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10 timeless sad songs by Mohammed Rafi – Death anniversary special

With a voice that suited Guru Dutt as much as it did Shammi Kapoor, Mohammed Rafi ruled Hindi film music for three decades. On his 37th death anniversary (31 July 1980), we look at 10 songs that stand testimony to Rafi's power of melancholy.

Shriram Iyengar

'Our sweetest songs are those that tell of saddest thought,' said Percy Bysshe Shelley. The Romantic poet would have been pleased to hear the sad songs sung by Mohammed Rafi.

Thirty-seven years ago to the day, the great voice was stilled by a massive heart attack. His death had repercussions across the Hindi film industry. As singer Shailendra Singh once said in an interview, "his effortless singing is impossible to match".

Despite attaining fame with romantic numbers, including the irrepressible Whitmanish yawp in 'Yahoo' from Junglee (1961), Rafi's greatest strength lay in his ability to dig deep into his reservoir of emotions and pour soul into melancholic songs. From Naushad to SD Burman and, later, RD Burman, composers would often turn to the singer to bring tears to the listener's eye. They knew only few could do that as well as Rafi.

On Rafi's 37th death anniversary, we look at 10 immortal, soulful classics that continue to remain the sweetest and saddest memories of his vocal talent.

1. 'O Duniya Ke Rakhwale' – Baiju Bawra (1952)

Having made his singing debut in 1944, Mohammed Rafi continued to be a bit player until Naushad used him in the superhit Baiju Bawra. As the voice of the crazed, passionate singer Baiju played by Bharat Bhushan, Mohammed Rafi was in full form. While songs like 'Tu Ganga Ki Mauj' and 'Mann Tarpat Hari Darshan Ko' catered to his classical strength and vocal range, it was 'O Duniya Ke Rakhwale' that truly underlines his ability to portray sorrow through the voice. Like the film, the song has the ability to make stone statues weep.

2. 'Yeh Duniya Agar Mil Bhi Jaye' – Pyaasa (1957)

For a film that is a near perfect synthesis of cinema and poetry, Pyaasa would have been incomplete without the voice of Mohammed Rafi. While SD Burman and Sahir Ludhianvi received plaudits for the film's music, it was Rafi's voice that conveyed the pathos of 'Jinhe Naaz Hai Hind Par' and the burning despair in 'Yeh Duniya Agar Mil Bhi Jaaye'. The manner in which the singer builds up the anger of the poet Vijay through the song is proof of his innate understanding of the poetry of the film.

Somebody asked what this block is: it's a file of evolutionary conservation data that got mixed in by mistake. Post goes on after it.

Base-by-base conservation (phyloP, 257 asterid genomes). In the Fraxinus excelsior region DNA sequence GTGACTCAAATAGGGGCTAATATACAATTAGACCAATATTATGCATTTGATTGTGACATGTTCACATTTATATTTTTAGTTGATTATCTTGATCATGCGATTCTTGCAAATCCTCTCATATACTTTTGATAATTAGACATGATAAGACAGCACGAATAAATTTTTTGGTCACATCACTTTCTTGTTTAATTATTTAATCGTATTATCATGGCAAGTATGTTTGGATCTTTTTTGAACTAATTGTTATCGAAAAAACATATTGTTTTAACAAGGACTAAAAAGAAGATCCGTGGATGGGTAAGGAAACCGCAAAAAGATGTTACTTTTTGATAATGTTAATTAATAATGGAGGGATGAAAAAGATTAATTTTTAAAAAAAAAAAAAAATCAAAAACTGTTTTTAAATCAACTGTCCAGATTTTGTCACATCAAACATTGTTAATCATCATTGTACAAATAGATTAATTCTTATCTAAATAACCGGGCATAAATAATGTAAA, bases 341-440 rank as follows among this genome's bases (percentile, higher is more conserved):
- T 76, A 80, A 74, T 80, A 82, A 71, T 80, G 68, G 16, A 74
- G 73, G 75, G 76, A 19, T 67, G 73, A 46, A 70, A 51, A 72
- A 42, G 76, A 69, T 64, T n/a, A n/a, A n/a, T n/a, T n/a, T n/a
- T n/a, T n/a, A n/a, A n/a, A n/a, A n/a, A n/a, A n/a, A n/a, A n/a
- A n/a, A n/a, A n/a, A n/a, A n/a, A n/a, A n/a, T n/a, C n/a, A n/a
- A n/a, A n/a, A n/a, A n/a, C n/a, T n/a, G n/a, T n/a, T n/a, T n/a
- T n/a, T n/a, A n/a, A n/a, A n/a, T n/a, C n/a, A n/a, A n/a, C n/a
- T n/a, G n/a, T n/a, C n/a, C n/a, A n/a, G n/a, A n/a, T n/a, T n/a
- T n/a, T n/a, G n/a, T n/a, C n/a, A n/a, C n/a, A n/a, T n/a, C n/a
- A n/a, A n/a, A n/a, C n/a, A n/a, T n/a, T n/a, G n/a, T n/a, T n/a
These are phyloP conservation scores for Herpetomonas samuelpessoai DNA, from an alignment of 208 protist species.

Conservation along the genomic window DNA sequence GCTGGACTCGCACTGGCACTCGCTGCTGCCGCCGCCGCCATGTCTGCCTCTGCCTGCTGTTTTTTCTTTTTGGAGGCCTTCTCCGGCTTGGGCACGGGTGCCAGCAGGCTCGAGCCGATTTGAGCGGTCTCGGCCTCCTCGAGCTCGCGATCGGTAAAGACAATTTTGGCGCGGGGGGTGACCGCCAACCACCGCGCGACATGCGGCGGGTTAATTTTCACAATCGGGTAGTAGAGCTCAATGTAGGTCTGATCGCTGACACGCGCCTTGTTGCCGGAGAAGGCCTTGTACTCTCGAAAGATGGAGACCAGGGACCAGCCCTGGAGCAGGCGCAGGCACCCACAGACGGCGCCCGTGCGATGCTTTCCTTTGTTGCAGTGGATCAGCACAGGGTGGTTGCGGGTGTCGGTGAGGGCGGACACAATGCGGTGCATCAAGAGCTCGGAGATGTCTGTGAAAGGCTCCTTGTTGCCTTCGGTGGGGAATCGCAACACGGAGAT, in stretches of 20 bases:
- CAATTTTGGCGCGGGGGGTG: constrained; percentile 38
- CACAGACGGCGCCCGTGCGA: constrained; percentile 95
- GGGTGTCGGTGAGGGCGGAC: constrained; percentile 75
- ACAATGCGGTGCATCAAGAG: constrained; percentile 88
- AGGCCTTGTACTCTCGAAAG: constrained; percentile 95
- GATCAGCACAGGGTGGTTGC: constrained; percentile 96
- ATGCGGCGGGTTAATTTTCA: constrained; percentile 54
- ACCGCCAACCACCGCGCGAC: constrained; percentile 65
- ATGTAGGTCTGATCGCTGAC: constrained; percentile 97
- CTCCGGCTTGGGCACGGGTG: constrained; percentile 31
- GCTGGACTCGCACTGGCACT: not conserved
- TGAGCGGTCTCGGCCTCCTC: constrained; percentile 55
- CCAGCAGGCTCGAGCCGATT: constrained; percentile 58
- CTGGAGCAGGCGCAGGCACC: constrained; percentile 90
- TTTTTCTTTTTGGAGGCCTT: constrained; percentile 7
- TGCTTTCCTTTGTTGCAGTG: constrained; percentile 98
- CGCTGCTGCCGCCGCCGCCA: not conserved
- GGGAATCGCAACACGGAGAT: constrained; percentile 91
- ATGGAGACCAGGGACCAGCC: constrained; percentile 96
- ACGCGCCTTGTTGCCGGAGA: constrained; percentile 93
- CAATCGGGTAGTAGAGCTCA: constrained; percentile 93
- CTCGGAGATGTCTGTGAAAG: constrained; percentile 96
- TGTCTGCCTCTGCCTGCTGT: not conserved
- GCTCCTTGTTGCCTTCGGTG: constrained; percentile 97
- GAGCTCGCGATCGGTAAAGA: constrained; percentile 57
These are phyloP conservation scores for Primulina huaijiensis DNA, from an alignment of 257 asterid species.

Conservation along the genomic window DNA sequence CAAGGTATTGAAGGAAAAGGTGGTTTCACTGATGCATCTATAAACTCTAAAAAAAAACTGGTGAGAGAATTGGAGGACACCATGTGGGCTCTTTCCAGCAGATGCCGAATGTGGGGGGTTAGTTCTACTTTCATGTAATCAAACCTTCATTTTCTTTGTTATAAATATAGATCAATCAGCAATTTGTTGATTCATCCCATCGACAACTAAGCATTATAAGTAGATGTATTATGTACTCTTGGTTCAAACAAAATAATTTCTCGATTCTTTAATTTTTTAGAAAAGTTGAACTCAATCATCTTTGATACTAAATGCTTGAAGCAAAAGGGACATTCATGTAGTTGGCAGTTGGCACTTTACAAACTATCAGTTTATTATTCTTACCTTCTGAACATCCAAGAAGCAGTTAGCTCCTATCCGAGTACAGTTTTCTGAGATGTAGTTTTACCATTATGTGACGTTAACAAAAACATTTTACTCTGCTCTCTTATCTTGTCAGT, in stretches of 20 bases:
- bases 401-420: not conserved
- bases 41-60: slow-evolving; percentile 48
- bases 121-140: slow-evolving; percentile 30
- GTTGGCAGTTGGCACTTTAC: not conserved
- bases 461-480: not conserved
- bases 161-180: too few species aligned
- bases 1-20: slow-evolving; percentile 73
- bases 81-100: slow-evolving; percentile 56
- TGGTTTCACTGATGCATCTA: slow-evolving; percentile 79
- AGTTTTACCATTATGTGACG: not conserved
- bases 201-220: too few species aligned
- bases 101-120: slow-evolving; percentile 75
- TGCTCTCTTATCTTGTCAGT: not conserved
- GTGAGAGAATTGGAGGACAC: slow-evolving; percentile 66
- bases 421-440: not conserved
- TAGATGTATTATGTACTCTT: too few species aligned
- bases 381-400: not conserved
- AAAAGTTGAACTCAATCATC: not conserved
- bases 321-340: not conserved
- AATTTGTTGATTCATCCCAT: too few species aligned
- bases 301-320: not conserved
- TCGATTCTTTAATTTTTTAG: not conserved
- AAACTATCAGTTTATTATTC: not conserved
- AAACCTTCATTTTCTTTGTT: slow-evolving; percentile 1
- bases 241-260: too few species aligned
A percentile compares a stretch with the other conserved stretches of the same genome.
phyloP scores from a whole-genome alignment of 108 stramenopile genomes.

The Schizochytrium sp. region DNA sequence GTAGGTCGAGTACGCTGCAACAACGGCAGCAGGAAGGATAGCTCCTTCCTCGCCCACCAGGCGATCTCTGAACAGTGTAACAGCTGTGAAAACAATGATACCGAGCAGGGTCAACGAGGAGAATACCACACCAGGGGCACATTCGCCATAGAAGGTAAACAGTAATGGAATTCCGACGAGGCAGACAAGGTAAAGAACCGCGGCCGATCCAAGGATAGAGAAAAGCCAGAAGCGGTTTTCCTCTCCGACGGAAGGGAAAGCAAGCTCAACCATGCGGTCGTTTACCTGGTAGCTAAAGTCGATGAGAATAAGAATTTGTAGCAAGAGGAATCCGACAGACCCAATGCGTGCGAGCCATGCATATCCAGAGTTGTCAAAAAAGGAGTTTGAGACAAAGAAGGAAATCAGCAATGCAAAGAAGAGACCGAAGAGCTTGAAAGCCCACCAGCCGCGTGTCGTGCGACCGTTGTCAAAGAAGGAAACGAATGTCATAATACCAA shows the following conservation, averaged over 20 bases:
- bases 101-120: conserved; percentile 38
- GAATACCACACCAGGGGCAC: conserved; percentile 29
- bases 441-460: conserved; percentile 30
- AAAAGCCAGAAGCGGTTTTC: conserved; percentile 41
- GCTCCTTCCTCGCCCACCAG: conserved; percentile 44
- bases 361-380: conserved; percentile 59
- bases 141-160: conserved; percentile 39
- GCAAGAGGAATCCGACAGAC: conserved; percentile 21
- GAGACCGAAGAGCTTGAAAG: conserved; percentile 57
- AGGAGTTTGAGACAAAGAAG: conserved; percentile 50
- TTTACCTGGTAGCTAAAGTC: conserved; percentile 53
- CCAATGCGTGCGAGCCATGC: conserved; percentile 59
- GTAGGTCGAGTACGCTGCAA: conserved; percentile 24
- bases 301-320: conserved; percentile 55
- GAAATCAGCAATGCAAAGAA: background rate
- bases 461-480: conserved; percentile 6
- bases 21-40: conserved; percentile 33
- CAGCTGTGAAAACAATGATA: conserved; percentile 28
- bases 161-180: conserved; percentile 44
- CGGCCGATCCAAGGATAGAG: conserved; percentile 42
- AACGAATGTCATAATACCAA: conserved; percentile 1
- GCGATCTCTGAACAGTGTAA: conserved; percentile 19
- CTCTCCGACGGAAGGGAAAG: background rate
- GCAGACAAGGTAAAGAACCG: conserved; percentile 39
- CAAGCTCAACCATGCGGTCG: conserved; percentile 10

3. 'Hum Bekhudi Mein Tum Ko Pukare Chale Gaye' – Kala Pani (1958)

While his rock-n-roll numbers remain popular across generations, Mohd Rafi's passion was best delivered through ghazals. Such was the magic of his voice that the music of the song is often forgotten in the background. In Kala Pani, his style, or, as the Urdu poets would call it, andaaz of delivering Majrooh Sultanpuri's ghazal has made it the song for heartbroken lovers for all time.

4. 'Dekhi Zamane Ki Yaari' – Kaagaz Ke Phool (1959)

This beautiful, haunting poem by Kaifi Azmi was delivered impeccably by Rafi in Kaagaz Ke Phool. The song was a tender cry that encapsulated the philosophy of pursuing and despairing over temporal things. It was the perfect addition to a philosophical film that was made far ahead of its time.

5. 'Kabhi Khud Pe Kabhi Haalaat Pe Rona Aaya' – Hum Dono (1961)

Mohd Rafi was reunited with Sahir Ludhianvi in the classic soundtrack for Dev Anand's Hum Dono. The film saw Rafi capture the free, romantic spirit of the poet in 'Main Zindagi Ka Saath Nibhata Chalaa Gaya' and 'Abhi Na Jaao Chhodkar'. Yet, it is this despondent song that strikes a chord among listeners till date.

6. 'Chahunga Main Tujhe Sanjh Saware' – Dosti (1964)

Long before the term 'bromance' became a cliché, Satyen Bose immortalized friendship in this beautiful film. Laxmikant Pyarelal's music created a sensation with its simple, refreshing sounds. In this track, Mohammed Rafi delivers a beautiful and evocative ode to friendship that had failed the test of time. The performance won him the Filmfare award for Best Playback Singer in 1964.

7. 'Din Dhal Jaaye Haye Raat Na Jaaye' – Guide (1965)

For someone who was pious and conservative in personal life, Rafi could embody the voice of the drunken soul perfectly. His rendition of this magical number from the Dev Anand-Waheeda Rehman starrer Guide stands out for the swaying nature of his voice and, of course, Shailendra's poetry.

8. 'Dil Ke Jharokhe Mein' – Brahmachari (1968)

Remembering the moment of the great singer's death in an interview years later, Shammi Kapoor remarked, "I lost my voice." The combination of actor and singer had created a legacy of unforgettable hits. But despite Rafi's understanding of the wild Kapoor's 'Junglee' nature, it was this song about heartbreak from Brahmachari that was proof of the natural bond between the two. It is hard to separate the sight of Kapoor on screen from Rafi's voice. The singer won another Filmfare award for Best Playback Singer for this composition by Shankar Jaikishan.

9. 'Yeh Duniya Yeh Mehfil' – Heer Raanjha (1970)

This track from Chetan Anand's Heer Raanjha witnessed the singer evoke the heights of despair in love. Embodying Raanjha's agony, the singer creates a mesmerizing rant against the world and its illusions. It has since become an anthem for doomed lovers and desperate souls.

10. 'Kya Huwa Tera Vada' – Hum Kisise Kum Naheen (1977)

In temperament, Mohammed Rafi and RD Burman were poles apart. While Burman was an impulsive genius who could create music out of empty glasses, Rafi would practise for two hours every morning without fail. Yet, the two came together with resounding success on films like Teesri Manzil (1966), Caravan (1971) and Yaadon Ki Baaraat (1973). 'Kya Huwa Tera Vada' was part of a stellar soundtrack filled with chartbusters. Yet, it was this heartrending song that won Rafi his last Filmfare award for Best Playback Singer.